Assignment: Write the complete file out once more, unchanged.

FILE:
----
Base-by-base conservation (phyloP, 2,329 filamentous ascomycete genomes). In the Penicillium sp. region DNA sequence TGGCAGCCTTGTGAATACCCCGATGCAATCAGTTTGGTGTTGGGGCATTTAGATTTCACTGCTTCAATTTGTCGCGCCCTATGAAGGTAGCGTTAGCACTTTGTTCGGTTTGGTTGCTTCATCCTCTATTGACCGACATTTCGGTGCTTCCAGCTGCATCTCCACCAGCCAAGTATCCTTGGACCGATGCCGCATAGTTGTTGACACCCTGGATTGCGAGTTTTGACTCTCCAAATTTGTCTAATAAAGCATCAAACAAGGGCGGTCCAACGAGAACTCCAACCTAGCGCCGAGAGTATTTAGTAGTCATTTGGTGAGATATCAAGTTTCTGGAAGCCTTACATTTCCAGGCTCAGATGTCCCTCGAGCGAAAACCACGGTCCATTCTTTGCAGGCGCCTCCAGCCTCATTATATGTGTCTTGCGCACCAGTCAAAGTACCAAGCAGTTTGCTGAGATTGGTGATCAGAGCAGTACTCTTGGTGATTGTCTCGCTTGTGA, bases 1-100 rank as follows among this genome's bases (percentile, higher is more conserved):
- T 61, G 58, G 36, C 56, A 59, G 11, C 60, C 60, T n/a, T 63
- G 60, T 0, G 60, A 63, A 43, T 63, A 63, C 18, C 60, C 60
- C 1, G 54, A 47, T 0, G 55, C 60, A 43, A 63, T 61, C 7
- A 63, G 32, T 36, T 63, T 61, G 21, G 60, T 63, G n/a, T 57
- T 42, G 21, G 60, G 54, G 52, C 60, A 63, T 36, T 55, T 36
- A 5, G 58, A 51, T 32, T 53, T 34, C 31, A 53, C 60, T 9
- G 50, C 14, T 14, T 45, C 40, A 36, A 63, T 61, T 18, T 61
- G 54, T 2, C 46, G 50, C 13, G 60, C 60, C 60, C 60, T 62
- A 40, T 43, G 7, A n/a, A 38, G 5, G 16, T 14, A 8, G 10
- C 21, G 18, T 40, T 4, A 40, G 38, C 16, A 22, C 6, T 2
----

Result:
Base-by-base conservation (phyloP, 2,329 filamentous ascomycete genomes). In the Penicillium sp. region DNA sequence TGGCAGCCTTGTGAATACCCCGATGCAATCAGTTTGGTGTTGGGGCATTTAGATTTCACTGCTTCAATTTGTCGCGCCCTATGAAGGTAGCGTTAGCACTTTGTTCGGTTTGGTTGCTTCATCCTCTATTGACCGACATTTCGGTGCTTCCAGCTGCATCTCCACCAGCCAAGTATCCTTGGACCGATGCCGCATAGTTGTTGACACCCTGGATTGCGAGTTTTGACTCTCCAAATTTGTCTAATAAAGCATCAAACAAGGGCGGTCCAACGAGAACTCCAACCTAGCGCCGAGAGTATTTAGTAGTCATTTGGTGAGATATCAAGTTTCTGGAAGCCTTACATTTCCAGGCTCAGATGTCCCTCGAGCGAAAACCACGGTCCATTCTTTGCAGGCGCCTCCAGCCTCATTATATGTGTCTTGCGCACCAGTCAAAGTACCAAGCAGTTTGCTGAGATTGGTGATCAGAGCAGTACTCTTGGTGATTGTCTCGCTTGTGA, bases 1-100 rank as follows among this genome's bases (percentile, higher is more conserved):
- T 61, G 58, G 36, C 56, A 59, G 11, C 60, C 60, T n/a, T 63
- G 60, T 0, G 60, A 63, A 43, T 63, A 63, C 18, C 60, C 60
- C 1, G 54, A 47, T 0, G 55, C 60, A 43, A 63, T 61, C 7
- A 63, G 32, T 36, T 63, T 61, G 21, G 60, T 63, G n/a, T 57
- T 42, G 21, G 60, G 54, G 52, C 60, A 63, T 36, T 55, T 36
- A 5, G 58, A 51, T 32, T 53, T 34, C 31, A 53, C 60, T 9
- G 50, C 14, T 14, T 45, C 40, A 36, A 63, T 61, T 18, T 61
- G 54, T 2, C 46, G 50, C 13, G 60, C 60, C 60, C 60, T 62
- A 40, T 43, G 7, A n/a, A 38, G 5, G 16, T 14, A 8, G 10
- C 21, G 18, T 40, T 4, A 40, G 38, C 16, A 22, C 6, T 2